I'm over half way with the redrafting of this novel. A lot of the chapter openings are being sliced and diced. I need to get to the important stuff. This version is definitely going to have a smaller word count. But I think this is a good thing.

Wednesday, 15 June 2011

Days Out For Writers - Out Of This World Exhibition

Last Sunday, on a drizzly morning the Mister and I drove off to Cockfosters (parked the car for £1 all day!) and got the tin can to Kings Cross and then a quick walk to the British Library, trying to dodge puddles and people dragging suitcases on wheels.

The Out of This World Exhibition at the British Library is a showcase of science fiction through the ages. The atmosphereic room (along with sci-fi sound effects) is split into catergories, helping to link together books with a simliar theme. Future worlds, alien worlds, parallel worlds, virtual worlds, the end of the world, perfect world led us through a visual reading list of books right back from 2AD, right up to the present.
One book was even about getting to the moon by Swan. Brilliant. Even the Brontes tried their hand at writing science fiction. Something I didn't know until I went to the exhibition. And their writing - blooming heck - so so so so tiny. I remember being told off at school when my writing took a shrinking pill but their writing is very 'Honey, I shrunk my notebook'.

Even some of the ideas expressed by writers back in the 19th Century and early 20th have come true - going to the moon, the internet, communications, etc. As yet, no time travel machine. Even the tardis was there but it seemed the doctor wasn't - maybe be he was trapped in one of the reading rooms.

It was great to see some of my favourites on display - Margaret Atwood, Philip K Dick, George Orwell, Huxley, Time Traveller's Wife.

I found the exhibition very inspiring. I now want to read 'The Female Man' and 'Zoo city.' Even the mister felt inspired to read more fiction. It was fasinating to see how literature from the past has influenced our modern world about science fiction - whether in books, art and film.

The exhibition is on until September.

Wednesday, 8 June 2011

Short Story Playlist

Short Story Playlist is a Tumblr site I have set up so I could put the links to some of my favourite short stories all in one place. In the past I have printed them off and kept them in a folder and then lost the folder either due to moving or my over zealous spring-cleaning. I then used my favourites tab to collect them but that just cluttered up my browser. So Short Story Playlist will keep them in one place and I will end up with my own ultimate collection.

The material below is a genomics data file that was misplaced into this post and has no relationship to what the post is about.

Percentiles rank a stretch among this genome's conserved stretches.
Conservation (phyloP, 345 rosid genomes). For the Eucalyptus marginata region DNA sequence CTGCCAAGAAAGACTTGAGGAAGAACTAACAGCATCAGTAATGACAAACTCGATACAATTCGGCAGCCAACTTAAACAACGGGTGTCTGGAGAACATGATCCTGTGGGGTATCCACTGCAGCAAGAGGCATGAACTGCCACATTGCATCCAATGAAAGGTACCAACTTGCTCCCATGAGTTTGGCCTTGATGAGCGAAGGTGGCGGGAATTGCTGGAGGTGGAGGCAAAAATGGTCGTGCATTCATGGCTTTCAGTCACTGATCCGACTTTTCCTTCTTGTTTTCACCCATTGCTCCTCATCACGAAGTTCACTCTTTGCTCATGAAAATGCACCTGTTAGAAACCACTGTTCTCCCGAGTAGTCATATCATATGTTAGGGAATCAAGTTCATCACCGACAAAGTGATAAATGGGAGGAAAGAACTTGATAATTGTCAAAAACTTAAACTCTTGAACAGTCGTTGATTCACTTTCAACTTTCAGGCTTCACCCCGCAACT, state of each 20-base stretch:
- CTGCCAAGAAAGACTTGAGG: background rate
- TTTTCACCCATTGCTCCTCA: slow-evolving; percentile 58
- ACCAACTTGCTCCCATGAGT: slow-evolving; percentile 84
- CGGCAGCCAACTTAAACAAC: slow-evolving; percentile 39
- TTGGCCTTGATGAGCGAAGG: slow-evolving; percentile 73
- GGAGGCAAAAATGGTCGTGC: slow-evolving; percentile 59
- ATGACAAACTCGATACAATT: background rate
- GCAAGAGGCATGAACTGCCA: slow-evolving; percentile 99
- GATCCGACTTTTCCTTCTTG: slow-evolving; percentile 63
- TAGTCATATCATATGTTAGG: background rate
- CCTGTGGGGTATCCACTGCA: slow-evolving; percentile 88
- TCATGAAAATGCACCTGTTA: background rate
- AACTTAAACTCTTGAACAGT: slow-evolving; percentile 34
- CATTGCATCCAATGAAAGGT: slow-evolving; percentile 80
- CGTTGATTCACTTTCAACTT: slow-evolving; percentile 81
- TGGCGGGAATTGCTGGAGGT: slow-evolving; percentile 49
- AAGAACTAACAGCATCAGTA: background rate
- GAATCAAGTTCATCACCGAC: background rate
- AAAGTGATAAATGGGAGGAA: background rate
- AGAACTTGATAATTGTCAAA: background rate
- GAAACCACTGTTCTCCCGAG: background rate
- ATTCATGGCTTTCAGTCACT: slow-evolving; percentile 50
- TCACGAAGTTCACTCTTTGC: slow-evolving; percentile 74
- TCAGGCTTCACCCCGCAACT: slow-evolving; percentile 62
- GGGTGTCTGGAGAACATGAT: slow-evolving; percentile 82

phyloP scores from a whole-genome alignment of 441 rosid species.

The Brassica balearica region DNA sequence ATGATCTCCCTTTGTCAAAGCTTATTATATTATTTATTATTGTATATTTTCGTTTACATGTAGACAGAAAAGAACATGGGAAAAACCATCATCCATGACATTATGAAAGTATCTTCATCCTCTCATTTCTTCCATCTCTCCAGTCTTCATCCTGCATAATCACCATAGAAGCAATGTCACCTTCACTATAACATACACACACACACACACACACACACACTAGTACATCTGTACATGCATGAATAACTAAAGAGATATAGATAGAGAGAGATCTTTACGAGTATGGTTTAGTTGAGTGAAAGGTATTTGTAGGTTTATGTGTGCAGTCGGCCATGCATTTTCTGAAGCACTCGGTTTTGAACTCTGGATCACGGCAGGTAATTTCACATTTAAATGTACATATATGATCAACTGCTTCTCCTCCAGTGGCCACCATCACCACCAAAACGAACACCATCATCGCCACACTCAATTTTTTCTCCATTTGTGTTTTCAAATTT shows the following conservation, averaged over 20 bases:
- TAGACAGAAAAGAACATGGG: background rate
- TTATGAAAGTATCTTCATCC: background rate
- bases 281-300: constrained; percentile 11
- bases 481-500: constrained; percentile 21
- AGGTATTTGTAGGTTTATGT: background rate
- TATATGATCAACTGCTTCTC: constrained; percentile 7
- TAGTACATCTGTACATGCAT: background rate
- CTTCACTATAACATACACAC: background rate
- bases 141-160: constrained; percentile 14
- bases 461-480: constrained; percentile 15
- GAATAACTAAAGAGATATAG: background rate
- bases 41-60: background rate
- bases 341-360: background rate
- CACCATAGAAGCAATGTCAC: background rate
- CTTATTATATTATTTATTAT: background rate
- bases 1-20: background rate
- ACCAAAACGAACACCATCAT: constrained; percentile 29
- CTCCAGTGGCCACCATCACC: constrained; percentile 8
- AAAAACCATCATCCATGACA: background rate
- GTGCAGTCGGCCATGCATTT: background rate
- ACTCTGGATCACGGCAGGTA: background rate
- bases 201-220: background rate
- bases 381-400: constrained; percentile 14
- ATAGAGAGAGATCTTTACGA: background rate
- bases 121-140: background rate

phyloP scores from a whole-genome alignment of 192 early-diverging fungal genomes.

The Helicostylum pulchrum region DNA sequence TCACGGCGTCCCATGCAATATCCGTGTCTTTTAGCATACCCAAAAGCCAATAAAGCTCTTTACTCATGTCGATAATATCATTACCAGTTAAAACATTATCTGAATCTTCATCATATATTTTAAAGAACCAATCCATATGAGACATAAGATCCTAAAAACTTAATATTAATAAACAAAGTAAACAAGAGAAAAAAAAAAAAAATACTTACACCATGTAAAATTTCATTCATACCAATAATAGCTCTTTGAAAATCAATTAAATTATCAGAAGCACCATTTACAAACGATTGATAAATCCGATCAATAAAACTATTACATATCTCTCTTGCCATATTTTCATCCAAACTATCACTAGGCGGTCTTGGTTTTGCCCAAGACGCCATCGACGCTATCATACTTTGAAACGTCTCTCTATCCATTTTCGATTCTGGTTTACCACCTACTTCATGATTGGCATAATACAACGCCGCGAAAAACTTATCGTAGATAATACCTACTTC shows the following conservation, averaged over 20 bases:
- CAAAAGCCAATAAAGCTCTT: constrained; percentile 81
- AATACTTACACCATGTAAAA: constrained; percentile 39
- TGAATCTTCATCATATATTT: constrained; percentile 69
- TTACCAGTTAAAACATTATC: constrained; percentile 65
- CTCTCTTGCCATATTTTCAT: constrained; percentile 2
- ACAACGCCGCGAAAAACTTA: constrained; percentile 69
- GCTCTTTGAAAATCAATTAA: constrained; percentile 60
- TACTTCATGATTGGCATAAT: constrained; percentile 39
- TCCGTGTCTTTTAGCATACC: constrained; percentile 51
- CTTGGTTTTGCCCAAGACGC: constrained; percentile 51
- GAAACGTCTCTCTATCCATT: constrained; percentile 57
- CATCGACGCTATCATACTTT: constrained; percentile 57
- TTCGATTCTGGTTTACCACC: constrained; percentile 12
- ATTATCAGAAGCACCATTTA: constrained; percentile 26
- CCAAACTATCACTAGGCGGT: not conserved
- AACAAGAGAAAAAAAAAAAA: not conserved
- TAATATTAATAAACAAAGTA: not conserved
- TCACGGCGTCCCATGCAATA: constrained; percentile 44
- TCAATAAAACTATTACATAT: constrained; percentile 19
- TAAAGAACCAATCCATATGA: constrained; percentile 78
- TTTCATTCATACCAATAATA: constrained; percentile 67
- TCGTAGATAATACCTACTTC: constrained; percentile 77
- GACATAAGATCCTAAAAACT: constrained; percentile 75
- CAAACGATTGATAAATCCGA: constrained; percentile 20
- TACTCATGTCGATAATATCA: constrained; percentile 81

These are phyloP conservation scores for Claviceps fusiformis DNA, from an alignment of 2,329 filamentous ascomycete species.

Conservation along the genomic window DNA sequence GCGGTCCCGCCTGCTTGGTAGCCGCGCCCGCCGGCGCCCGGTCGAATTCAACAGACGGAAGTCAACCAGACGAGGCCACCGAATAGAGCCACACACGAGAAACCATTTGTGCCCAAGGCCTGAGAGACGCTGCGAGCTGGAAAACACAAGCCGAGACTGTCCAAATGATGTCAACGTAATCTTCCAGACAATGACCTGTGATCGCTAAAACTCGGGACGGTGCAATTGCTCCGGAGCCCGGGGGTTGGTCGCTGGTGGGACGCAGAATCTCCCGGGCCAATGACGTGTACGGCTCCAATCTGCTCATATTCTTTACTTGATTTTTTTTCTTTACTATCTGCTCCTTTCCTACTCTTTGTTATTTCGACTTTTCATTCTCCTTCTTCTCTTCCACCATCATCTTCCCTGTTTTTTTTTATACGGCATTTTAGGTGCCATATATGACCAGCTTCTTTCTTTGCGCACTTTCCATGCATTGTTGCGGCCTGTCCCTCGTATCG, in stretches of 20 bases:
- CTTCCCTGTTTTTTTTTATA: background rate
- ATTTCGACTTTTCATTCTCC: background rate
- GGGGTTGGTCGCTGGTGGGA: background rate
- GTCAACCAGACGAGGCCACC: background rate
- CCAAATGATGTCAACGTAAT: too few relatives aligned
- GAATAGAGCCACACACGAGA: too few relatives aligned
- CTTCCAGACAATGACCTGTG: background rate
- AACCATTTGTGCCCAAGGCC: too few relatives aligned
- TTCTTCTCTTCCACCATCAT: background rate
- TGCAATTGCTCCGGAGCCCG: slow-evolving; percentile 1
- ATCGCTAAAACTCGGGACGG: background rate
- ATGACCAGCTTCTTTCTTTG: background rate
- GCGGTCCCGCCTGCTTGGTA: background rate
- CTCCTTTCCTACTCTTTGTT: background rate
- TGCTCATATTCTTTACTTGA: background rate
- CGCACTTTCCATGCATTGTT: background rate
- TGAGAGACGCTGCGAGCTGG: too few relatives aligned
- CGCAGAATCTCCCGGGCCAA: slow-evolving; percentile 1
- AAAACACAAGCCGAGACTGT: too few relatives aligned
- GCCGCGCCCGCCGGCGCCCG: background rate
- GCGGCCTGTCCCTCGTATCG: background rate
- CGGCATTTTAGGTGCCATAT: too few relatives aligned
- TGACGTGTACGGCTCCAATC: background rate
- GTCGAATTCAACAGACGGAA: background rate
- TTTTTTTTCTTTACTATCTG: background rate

I'm also going to put some of my writing quotes on there too.

It's a work-in-progress.

The link is

Feel free to recommend any of your favourite short stories.

Sunday, 5 June 2011

I Really Should be Writing but...

'I really should be writing but...' is a new blog series. I am currently reading 'Taking Reality by Surprise' and one of the exercises in the book is called 'I've always wanted to write but..' which looks at the things we put in the way to distract us from writing. The exercise is meant to confront and dismantle the blocks that stop us from writing. 


Box Sets

Coming home, slumping down into the cozy chair, pulling down the blinds to block out the evening sun and chain-watching episode after episode of Mad Men, BSG, West Wing or what ever Amazon has posted to you. Before you realise it, it has gone half nine and the washing-up still needs doing, you need a shower and your eyelids need some major shut-eye.
Box sets are addictive. There is no need to wait for next week's episode because it's waiting for you on the main menu. After staring at a computer screen at words all day and then torturing your muscles at the gym, your body needs to have a sit down. The eyes are craving something that doesn't involve an ISBN. You do want to write because there is a new desk upstairs and it's your novel. You know it has been rejected by one or two agents but one of those offered some really great feedback so you should be spending every minute polishing and pruning to send it back to them.
But the box set pulls you in with its four episodes per disc. Watch every one and you get a prize. Its the satisfaction of knowing that you can chain-watching without needing a break. While upstairs, chapter thirteen is in need of a major-major-major redrafting and chapter fourteen needs a read through before adding paper notes.